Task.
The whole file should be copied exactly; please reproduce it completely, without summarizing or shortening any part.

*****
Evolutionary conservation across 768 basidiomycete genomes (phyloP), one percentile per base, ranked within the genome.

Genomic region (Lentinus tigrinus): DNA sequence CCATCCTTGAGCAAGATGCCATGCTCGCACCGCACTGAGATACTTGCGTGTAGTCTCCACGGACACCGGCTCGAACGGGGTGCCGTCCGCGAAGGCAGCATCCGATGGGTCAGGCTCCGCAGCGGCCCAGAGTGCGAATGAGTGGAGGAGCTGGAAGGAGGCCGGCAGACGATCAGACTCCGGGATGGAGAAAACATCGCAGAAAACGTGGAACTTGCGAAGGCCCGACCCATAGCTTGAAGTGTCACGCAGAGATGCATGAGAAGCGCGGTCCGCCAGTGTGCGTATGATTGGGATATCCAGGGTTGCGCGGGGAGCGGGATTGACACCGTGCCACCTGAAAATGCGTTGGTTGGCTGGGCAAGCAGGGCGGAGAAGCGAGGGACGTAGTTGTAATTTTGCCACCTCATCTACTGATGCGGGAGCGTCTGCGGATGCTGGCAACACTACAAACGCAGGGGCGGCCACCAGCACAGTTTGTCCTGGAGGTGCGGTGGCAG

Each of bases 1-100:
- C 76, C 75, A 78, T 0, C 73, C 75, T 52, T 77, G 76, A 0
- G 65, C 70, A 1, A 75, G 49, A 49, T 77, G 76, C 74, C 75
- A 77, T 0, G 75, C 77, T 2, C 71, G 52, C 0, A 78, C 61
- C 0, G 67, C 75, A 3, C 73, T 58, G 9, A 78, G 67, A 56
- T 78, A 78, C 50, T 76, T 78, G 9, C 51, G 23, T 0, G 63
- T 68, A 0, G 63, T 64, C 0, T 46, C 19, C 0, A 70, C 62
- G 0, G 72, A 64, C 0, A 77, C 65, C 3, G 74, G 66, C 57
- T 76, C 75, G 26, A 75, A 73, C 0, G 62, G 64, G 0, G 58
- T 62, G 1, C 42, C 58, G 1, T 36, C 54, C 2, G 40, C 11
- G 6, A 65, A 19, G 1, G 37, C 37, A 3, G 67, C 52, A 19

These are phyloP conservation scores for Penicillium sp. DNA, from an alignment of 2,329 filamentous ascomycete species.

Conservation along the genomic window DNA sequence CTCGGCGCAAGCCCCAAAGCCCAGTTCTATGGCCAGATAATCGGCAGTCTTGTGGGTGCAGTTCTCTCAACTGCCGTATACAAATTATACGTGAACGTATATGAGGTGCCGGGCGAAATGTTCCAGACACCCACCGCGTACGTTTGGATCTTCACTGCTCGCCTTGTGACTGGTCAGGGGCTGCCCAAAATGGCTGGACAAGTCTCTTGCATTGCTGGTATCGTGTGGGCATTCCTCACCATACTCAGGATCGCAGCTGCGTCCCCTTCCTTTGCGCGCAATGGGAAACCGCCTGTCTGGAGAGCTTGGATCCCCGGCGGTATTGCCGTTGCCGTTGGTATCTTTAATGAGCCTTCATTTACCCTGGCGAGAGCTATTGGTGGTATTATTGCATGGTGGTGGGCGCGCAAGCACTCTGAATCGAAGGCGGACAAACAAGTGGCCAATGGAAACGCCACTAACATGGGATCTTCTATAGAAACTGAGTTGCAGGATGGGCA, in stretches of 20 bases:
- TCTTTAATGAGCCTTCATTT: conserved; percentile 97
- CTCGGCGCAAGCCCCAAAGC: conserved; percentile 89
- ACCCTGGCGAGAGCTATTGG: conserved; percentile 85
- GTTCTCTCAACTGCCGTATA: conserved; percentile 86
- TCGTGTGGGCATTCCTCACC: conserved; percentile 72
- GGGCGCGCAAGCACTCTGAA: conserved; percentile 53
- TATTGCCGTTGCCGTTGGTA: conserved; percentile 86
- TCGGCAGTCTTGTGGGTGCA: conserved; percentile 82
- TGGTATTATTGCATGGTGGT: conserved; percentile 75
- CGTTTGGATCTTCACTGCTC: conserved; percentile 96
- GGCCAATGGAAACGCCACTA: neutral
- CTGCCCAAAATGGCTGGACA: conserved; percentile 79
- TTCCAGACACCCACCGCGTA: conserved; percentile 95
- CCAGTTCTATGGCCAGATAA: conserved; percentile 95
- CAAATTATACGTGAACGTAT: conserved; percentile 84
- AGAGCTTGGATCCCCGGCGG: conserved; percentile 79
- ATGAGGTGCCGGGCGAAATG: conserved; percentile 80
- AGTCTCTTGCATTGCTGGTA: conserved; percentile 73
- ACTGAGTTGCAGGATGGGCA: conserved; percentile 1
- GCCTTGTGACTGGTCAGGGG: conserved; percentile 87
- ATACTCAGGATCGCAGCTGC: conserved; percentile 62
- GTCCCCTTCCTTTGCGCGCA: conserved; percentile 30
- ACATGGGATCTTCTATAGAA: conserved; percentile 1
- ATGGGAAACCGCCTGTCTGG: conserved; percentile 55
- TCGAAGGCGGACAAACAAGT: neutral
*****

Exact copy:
Evolutionary conservation across 768 basidiomycete genomes (phyloP), one percentile per base, ranked within the genome.

Genomic region (Lentinus tigrinus): DNA sequence CCATCCTTGAGCAAGATGCCATGCTCGCACCGCACTGAGATACTTGCGTGTAGTCTCCACGGACACCGGCTCGAACGGGGTGCCGTCCGCGAAGGCAGCATCCGATGGGTCAGGCTCCGCAGCGGCCCAGAGTGCGAATGAGTGGAGGAGCTGGAAGGAGGCCGGCAGACGATCAGACTCCGGGATGGAGAAAACATCGCAGAAAACGTGGAACTTGCGAAGGCCCGACCCATAGCTTGAAGTGTCACGCAGAGATGCATGAGAAGCGCGGTCCGCCAGTGTGCGTATGATTGGGATATCCAGGGTTGCGCGGGGAGCGGGATTGACACCGTGCCACCTGAAAATGCGTTGGTTGGCTGGGCAAGCAGGGCGGAGAAGCGAGGGACGTAGTTGTAATTTTGCCACCTCATCTACTGATGCGGGAGCGTCTGCGGATGCTGGCAACACTACAAACGCAGGGGCGGCCACCAGCACAGTTTGTCCTGGAGGTGCGGTGGCAG

Each of bases 1-100:
- C 76, C 75, A 78, T 0, C 73, C 75, T 52, T 77, G 76, A 0
- G 65, C 70, A 1, A 75, G 49, A 49, T 77, G 76, C 74, C 75
- A 77, T 0, G 75, C 77, T 2, C 71, G 52, C 0, A 78, C 61
- C 0, G 67, C 75, A 3, C 73, T 58, G 9, A 78, G 67, A 56
- T 78, A 78, C 50, T 76, T 78, G 9, C 51, G 23, T 0, G 63
- T 68, A 0, G 63, T 64, C 0, T 46, C 19, C 0, A 70, C 62
- G 0, G 72, A 64, C 0, A 77, C 65, C 3, G 74, G 66, C 57
- T 76, C 75, G 26, A 75, A 73, C 0, G 62, G 64, G 0, G 58
- T 62, G 1, C 42, C 58, G 1, T 36, C 54, C 2, G 40, C 11
- G 6, A 65, A 19, G 1, G 37, C 37, A 3, G 67, C 52, A 19

These are phyloP conservation scores for Penicillium sp. DNA, from an alignment of 2,329 filamentous ascomycete species.

Conservation along the genomic window DNA sequence CTCGGCGCAAGCCCCAAAGCCCAGTTCTATGGCCAGATAATCGGCAGTCTTGTGGGTGCAGTTCTCTCAACTGCCGTATACAAATTATACGTGAACGTATATGAGGTGCCGGGCGAAATGTTCCAGACACCCACCGCGTACGTTTGGATCTTCACTGCTCGCCTTGTGACTGGTCAGGGGCTGCCCAAAATGGCTGGACAAGTCTCTTGCATTGCTGGTATCGTGTGGGCATTCCTCACCATACTCAGGATCGCAGCTGCGTCCCCTTCCTTTGCGCGCAATGGGAAACCGCCTGTCTGGAGAGCTTGGATCCCCGGCGGTATTGCCGTTGCCGTTGGTATCTTTAATGAGCCTTCATTTACCCTGGCGAGAGCTATTGGTGGTATTATTGCATGGTGGTGGGCGCGCAAGCACTCTGAATCGAAGGCGGACAAACAAGTGGCCAATGGAAACGCCACTAACATGGGATCTTCTATAGAAACTGAGTTGCAGGATGGGCA, in stretches of 20 bases:
- TCTTTAATGAGCCTTCATTT: conserved; percentile 97
- CTCGGCGCAAGCCCCAAAGC: conserved; percentile 89
- ACCCTGGCGAGAGCTATTGG: conserved; percentile 85
- GTTCTCTCAACTGCCGTATA: conserved; percentile 86
- TCGTGTGGGCATTCCTCACC: conserved; percentile 72
- GGGCGCGCAAGCACTCTGAA: conserved; percentile 53
- TATTGCCGTTGCCGTTGGTA: conserved; percentile 86
- TCGGCAGTCTTGTGGGTGCA: conserved; percentile 82
- TGGTATTATTGCATGGTGGT: conserved; percentile 75
- CGTTTGGATCTTCACTGCTC: conserved; percentile 96
- GGCCAATGGAAACGCCACTA: neutral
- CTGCCCAAAATGGCTGGACA: conserved; percentile 79
- TTCCAGACACCCACCGCGTA: conserved; percentile 95
- CCAGTTCTATGGCCAGATAA: conserved; percentile 95
- CAAATTATACGTGAACGTAT: conserved; percentile 84
- AGAGCTTGGATCCCCGGCGG: conserved; percentile 79
- ATGAGGTGCCGGGCGAAATG: conserved; percentile 80
- AGTCTCTTGCATTGCTGGTA: conserved; percentile 73
- ACTGAGTTGCAGGATGGGCA: conserved; percentile 1
- GCCTTGTGACTGGTCAGGGG: conserved; percentile 87
- ATACTCAGGATCGCAGCTGC: conserved; percentile 62
- GTCCCCTTCCTTTGCGCGCA: conserved; percentile 30
- ACATGGGATCTTCTATAGAA: conserved; percentile 1
- ATGGGAAACCGCCTGTCTGG: conserved; percentile 55
- TCGAAGGCGGACAAACAAGT: neutral